A noun for a cut through earth or rock: a cleft, ravine, defile or pass. It is an abstract noun formation from the root √KIR “cut, cleave”, and thus might have other non-geographic applications such as “a cutting”, but the word criss “cut, slash” is probably better for such purposes.

Conceptual Development: This word first appeared in some revisions to Silmarillion drafts in the early 1930s, as {N. Cris-Ilfing >>} N. Kirith Helvin and {N. Cristhorn >>} N. Kirith-thoronath (SM/146). Neither of these names became established at this stage, but the word Kirith reappeared in Lord of the Rings drafts in 1940s, in names like N. Kirith Ungol “Spider Glen” (TI/330) and N. Kirith Gorgor “Dreadful Pass” (WR/122), after which Tolkien used this word widely. In the Nomenclature of the Lord of the Rings from 1967, Tolkien explained cirith as meaning: “a cleft, a narrow passage cut through earth or rock (like a railway cutting)” (RC/767).

N. dîn n. “opening, gap, pass in mountains”
A noun in The Etymologies of the 1930s glossed “opening, gap, pass in mountains”, the only derivative of ᴹ√DEN “hole, gap, passage” (Ety/DEN). It was an element in the names N. Din-Dûhir and N. Din-Caradras, but neither of these names appeared in the narratives.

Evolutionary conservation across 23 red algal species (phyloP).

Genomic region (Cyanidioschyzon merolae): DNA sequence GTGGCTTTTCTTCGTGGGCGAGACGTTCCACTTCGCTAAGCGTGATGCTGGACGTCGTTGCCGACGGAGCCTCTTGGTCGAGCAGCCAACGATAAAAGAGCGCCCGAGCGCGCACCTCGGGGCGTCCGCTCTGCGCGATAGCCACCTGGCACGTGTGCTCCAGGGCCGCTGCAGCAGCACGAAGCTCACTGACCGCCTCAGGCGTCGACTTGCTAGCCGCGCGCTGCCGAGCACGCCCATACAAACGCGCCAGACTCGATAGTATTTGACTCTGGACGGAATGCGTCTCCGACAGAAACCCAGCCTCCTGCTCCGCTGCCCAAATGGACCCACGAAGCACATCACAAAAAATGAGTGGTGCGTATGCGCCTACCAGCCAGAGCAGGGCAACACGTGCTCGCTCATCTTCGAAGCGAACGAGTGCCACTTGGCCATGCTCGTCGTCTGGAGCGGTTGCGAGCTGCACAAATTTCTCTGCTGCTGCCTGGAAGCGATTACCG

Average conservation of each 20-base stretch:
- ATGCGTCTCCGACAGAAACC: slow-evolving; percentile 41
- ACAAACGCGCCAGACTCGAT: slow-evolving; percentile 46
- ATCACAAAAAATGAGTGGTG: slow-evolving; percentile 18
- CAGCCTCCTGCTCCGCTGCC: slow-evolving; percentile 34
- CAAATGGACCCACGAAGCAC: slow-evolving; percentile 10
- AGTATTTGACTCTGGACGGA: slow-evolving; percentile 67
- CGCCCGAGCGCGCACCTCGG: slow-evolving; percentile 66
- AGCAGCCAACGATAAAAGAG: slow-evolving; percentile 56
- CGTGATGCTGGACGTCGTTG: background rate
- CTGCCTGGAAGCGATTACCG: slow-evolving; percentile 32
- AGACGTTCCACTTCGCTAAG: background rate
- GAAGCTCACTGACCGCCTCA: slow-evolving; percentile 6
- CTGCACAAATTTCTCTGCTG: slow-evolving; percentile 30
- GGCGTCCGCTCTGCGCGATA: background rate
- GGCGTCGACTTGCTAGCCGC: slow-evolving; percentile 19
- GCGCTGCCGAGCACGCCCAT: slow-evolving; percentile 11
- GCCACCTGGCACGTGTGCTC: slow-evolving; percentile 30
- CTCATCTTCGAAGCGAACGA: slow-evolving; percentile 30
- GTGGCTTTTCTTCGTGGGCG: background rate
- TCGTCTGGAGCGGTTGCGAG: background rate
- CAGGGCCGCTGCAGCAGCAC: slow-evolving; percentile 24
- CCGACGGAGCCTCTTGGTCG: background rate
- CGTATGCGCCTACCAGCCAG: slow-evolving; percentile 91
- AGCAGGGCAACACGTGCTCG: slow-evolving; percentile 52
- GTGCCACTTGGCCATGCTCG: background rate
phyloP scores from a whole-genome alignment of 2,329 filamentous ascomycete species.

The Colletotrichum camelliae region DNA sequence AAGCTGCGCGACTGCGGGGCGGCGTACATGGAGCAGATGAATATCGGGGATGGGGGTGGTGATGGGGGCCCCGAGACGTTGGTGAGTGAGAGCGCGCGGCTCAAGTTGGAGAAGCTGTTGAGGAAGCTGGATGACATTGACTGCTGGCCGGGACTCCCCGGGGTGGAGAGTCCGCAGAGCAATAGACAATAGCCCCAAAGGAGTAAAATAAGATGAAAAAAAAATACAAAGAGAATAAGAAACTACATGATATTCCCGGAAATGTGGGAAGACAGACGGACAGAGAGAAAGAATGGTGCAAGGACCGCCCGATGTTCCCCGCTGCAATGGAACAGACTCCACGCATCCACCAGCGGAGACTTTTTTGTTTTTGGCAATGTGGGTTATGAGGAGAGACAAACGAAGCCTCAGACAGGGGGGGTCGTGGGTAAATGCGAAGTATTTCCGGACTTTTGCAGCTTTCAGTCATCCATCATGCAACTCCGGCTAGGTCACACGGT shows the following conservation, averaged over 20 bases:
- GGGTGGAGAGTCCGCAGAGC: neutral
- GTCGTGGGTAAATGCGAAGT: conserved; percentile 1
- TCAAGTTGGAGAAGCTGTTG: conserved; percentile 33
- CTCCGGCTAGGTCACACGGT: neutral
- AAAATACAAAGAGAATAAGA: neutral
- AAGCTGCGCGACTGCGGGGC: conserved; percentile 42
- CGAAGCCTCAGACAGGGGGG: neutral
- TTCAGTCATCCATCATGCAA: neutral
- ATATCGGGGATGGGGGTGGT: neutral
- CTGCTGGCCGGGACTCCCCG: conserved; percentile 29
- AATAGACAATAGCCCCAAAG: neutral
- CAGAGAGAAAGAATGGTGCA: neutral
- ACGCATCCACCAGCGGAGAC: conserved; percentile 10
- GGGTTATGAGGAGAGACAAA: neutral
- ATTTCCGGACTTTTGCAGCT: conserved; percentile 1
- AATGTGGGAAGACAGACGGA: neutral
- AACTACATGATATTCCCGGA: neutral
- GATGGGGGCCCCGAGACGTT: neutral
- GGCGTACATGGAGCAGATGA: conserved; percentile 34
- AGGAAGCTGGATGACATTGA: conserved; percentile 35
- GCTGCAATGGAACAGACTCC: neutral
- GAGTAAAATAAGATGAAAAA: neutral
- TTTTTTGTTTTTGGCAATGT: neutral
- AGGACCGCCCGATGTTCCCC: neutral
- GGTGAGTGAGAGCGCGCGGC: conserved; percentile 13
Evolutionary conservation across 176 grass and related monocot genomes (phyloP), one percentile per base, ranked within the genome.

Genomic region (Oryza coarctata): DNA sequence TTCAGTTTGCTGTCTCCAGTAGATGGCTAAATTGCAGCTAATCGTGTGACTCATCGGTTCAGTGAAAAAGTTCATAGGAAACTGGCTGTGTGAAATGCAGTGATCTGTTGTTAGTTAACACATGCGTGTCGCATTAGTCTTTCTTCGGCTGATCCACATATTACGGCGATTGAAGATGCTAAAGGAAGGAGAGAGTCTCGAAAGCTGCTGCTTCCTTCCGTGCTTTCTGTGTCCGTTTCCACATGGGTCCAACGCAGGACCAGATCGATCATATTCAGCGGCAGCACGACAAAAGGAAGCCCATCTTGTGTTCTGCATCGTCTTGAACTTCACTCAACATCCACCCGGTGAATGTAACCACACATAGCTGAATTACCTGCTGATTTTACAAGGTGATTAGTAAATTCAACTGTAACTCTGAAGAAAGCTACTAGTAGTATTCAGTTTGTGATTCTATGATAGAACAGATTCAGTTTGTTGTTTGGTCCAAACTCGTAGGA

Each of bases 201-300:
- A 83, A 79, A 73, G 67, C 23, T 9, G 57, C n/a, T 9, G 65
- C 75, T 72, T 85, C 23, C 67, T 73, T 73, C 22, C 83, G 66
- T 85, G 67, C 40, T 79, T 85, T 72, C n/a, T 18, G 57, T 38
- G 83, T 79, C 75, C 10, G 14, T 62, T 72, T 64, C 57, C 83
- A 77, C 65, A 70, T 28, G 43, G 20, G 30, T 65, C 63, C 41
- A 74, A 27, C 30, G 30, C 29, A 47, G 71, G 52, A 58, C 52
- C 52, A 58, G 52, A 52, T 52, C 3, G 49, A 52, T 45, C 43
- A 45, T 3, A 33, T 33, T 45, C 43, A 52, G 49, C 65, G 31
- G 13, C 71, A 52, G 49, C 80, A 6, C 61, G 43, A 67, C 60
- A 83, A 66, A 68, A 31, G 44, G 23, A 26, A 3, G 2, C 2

S. falch n. “[ᴱN.] cleft, ravine”
An element in the (untranslated) name Orfalch Echor (S/239), but in earlier writings this word was translated “cleft, ravine”, and likely the Sindarin form of the word had a similar meaning.

Conceptual Development: The earliest iteration of this word was G. falc “cleft, gash; cleft, ravine, cliffs” from the Gnomish Lexicon of the 1910s (GL/33), where it was probably a derivative of the early root ᴱ√FḶKḶ “cleave, hew” as suggested by Christopher Tolkien (LT2A/Glorfalc; QL/38). It reappeared as ᴱN. falch “cleft, ravine” in Early Noldorin Word-lists of the 1920s as a derivative of primitive ✶spalk(w)e (PE13/143), and that’s the basis for the gloss given above.

S. n. “chasm, pit; void, abyss; [N.] gulf”
A word variously glossed “void, abyss” (Let/383), “chasm, pit” (PE17/35), or “gulf” (Ety/YAG), it was the final element in the name S. Moria “Black Chasm, Black Pit”. It was a derivative of the root √YAG, and in The Etymologies of the 1930s its primitive form was given as ᴹ✶yagu- (Ety/YAG), in Lord of the Rings drafts from the 1940s its primitive form was ᴹ✶yagō (RS/437), while in a 1967 letter its primitive form was ✶yagā (Let/383).
N. iau n. “ravine, cleft, gulf”
A noun in The Etymologies of the 1930s glossed “ravine, cleft, gulf” derived from the root ᴹ√YAG “yawn, gape” from primitive ᴹ✶yagwē (Ety/YAG).

Neo-Sindarin: I’d avoid this word for purposes of Neo-Sindarin, as it is easily confused with N. iau “corn” and has a number of other better-known alternatives like S. “gulf” and S. cirith “ravine, cleft”.

S. imrad n. “path or pass between mountains or trackless forest, (lit.) *valley path”
A noun appearing in notes from the late 1960s for “a path or pass between mountains, hills or trackless forest”, a combination of (archaic) S. †im “valley” and S. râd “path” (VT47/14). It is probably the clearest Sindarin word for a mountain pass.